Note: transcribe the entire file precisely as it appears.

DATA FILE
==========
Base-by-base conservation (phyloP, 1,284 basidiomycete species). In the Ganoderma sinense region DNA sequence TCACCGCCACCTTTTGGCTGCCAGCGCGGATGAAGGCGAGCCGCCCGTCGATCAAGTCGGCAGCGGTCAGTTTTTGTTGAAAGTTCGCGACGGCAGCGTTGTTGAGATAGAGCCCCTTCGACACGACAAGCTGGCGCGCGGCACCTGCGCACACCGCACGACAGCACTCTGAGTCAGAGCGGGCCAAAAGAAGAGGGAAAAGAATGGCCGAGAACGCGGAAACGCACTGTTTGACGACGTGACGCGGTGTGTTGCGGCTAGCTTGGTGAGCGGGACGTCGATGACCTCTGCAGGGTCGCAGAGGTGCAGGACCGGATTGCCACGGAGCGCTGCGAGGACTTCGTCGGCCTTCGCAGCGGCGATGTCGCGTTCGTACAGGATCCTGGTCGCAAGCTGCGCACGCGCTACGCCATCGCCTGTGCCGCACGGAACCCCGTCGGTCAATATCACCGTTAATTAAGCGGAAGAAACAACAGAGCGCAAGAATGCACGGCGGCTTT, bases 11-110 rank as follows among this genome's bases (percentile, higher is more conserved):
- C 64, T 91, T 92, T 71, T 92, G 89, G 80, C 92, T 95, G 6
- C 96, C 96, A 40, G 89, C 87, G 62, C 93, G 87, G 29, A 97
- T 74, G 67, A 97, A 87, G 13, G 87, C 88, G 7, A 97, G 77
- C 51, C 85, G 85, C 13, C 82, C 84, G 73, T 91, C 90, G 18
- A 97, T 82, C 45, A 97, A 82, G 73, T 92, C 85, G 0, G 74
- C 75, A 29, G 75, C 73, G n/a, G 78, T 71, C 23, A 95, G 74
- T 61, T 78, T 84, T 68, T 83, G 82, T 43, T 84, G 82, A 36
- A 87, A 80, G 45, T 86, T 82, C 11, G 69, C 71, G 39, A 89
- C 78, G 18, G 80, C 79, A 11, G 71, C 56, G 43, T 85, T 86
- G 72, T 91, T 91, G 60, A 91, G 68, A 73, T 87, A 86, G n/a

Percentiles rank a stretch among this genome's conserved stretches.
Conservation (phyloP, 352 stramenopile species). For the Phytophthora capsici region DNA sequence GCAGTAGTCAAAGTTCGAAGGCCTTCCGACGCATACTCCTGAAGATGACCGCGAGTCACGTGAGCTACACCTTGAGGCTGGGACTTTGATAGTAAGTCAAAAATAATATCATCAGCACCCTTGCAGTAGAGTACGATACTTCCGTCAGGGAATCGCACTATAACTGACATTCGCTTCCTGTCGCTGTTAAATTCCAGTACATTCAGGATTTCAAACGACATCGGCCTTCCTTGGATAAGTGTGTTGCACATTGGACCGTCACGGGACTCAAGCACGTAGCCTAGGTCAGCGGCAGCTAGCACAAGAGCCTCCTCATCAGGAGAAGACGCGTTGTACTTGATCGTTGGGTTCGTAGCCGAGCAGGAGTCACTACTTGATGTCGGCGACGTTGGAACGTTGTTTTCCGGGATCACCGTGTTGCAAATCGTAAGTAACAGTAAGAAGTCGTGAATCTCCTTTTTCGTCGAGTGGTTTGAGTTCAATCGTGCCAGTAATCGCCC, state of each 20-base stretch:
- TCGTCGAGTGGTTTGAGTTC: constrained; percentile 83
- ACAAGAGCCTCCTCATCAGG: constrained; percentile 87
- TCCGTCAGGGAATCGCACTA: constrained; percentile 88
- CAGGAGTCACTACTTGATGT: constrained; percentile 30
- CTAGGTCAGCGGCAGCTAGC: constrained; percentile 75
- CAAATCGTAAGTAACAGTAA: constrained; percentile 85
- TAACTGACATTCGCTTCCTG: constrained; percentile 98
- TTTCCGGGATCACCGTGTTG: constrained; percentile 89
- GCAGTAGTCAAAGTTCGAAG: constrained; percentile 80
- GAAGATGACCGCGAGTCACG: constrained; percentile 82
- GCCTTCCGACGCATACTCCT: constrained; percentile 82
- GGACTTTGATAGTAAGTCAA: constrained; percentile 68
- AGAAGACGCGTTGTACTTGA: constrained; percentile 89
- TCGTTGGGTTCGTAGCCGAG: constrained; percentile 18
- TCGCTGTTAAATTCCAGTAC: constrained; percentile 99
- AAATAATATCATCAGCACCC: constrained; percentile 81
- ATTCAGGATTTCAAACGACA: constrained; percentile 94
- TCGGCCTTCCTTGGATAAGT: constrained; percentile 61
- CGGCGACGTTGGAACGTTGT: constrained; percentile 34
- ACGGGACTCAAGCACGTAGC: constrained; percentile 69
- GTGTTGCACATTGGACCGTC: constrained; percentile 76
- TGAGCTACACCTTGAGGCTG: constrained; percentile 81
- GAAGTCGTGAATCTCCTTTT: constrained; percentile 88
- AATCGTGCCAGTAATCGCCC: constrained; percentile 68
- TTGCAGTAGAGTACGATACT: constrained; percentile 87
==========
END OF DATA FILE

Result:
Base-by-base conservation (phyloP, 1,284 basidiomycete species). In the Ganoderma sinense region DNA sequence TCACCGCCACCTTTTGGCTGCCAGCGCGGATGAAGGCGAGCCGCCCGTCGATCAAGTCGGCAGCGGTCAGTTTTTGTTGAAAGTTCGCGACGGCAGCGTTGTTGAGATAGAGCCCCTTCGACACGACAAGCTGGCGCGCGGCACCTGCGCACACCGCACGACAGCACTCTGAGTCAGAGCGGGCCAAAAGAAGAGGGAAAAGAATGGCCGAGAACGCGGAAACGCACTGTTTGACGACGTGACGCGGTGTGTTGCGGCTAGCTTGGTGAGCGGGACGTCGATGACCTCTGCAGGGTCGCAGAGGTGCAGGACCGGATTGCCACGGAGCGCTGCGAGGACTTCGTCGGCCTTCGCAGCGGCGATGTCGCGTTCGTACAGGATCCTGGTCGCAAGCTGCGCACGCGCTACGCCATCGCCTGTGCCGCACGGAACCCCGTCGGTCAATATCACCGTTAATTAAGCGGAAGAAACAACAGAGCGCAAGAATGCACGGCGGCTTT, bases 11-110 rank as follows among this genome's bases (percentile, higher is more conserved):
- C 64, T 91, T 92, T 71, T 92, G 89, G 80, C 92, T 95, G 6
- C 96, C 96, A 40, G 89, C 87, G 62, C 93, G 87, G 29, A 97
- T 74, G 67, A 97, A 87, G 13, G 87, C 88, G 7, A 97, G 77
- C 51, C 85, G 85, C 13, C 82, C 84, G 73, T 91, C 90, G 18
- A 97, T 82, C 45, A 97, A 82, G 73, T 92, C 85, G 0, G 74
- C 75, A 29, G 75, C 73, G n/a, G 78, T 71, C 23, A 95, G 74
- T 61, T 78, T 84, T 68, T 83, G 82, T 43, T 84, G 82, A 36
- A 87, A 80, G 45, T 86, T 82, C 11, G 69, C 71, G 39, A 89
- C 78, G 18, G 80, C 79, A 11, G 71, C 56, G 43, T 85, T 86
- G 72, T 91, T 91, G 60, A 91, G 68, A 73, T 87, A 86, G n/a

Percentiles rank a stretch among this genome's conserved stretches.
Conservation (phyloP, 352 stramenopile species). For the Phytophthora capsici region DNA sequence GCAGTAGTCAAAGTTCGAAGGCCTTCCGACGCATACTCCTGAAGATGACCGCGAGTCACGTGAGCTACACCTTGAGGCTGGGACTTTGATAGTAAGTCAAAAATAATATCATCAGCACCCTTGCAGTAGAGTACGATACTTCCGTCAGGGAATCGCACTATAACTGACATTCGCTTCCTGTCGCTGTTAAATTCCAGTACATTCAGGATTTCAAACGACATCGGCCTTCCTTGGATAAGTGTGTTGCACATTGGACCGTCACGGGACTCAAGCACGTAGCCTAGGTCAGCGGCAGCTAGCACAAGAGCCTCCTCATCAGGAGAAGACGCGTTGTACTTGATCGTTGGGTTCGTAGCCGAGCAGGAGTCACTACTTGATGTCGGCGACGTTGGAACGTTGTTTTCCGGGATCACCGTGTTGCAAATCGTAAGTAACAGTAAGAAGTCGTGAATCTCCTTTTTCGTCGAGTGGTTTGAGTTCAATCGTGCCAGTAATCGCCC, state of each 20-base stretch:
- TCGTCGAGTGGTTTGAGTTC: constrained; percentile 83
- ACAAGAGCCTCCTCATCAGG: constrained; percentile 87
- TCCGTCAGGGAATCGCACTA: constrained; percentile 88
- CAGGAGTCACTACTTGATGT: constrained; percentile 30
- CTAGGTCAGCGGCAGCTAGC: constrained; percentile 75
- CAAATCGTAAGTAACAGTAA: constrained; percentile 85
- TAACTGACATTCGCTTCCTG: constrained; percentile 98
- TTTCCGGGATCACCGTGTTG: constrained; percentile 89
- GCAGTAGTCAAAGTTCGAAG: constrained; percentile 80
- GAAGATGACCGCGAGTCACG: constrained; percentile 82
- GCCTTCCGACGCATACTCCT: constrained; percentile 82
- GGACTTTGATAGTAAGTCAA: constrained; percentile 68
- AGAAGACGCGTTGTACTTGA: constrained; percentile 89
- TCGTTGGGTTCGTAGCCGAG: constrained; percentile 18
- TCGCTGTTAAATTCCAGTAC: constrained; percentile 99
- AAATAATATCATCAGCACCC: constrained; percentile 81
- ATTCAGGATTTCAAACGACA: constrained; percentile 94
- TCGGCCTTCCTTGGATAAGT: constrained; percentile 61
- CGGCGACGTTGGAACGTTGT: constrained; percentile 34
- ACGGGACTCAAGCACGTAGC: constrained; percentile 69
- GTGTTGCACATTGGACCGTC: constrained; percentile 76
- TGAGCTACACCTTGAGGCTG: constrained; percentile 81
- GAAGTCGTGAATCTCCTTTT: constrained; percentile 88
- AATCGTGCCAGTAATCGCCC: constrained; percentile 68
- TTGCAGTAGAGTACGATACT: constrained; percentile 87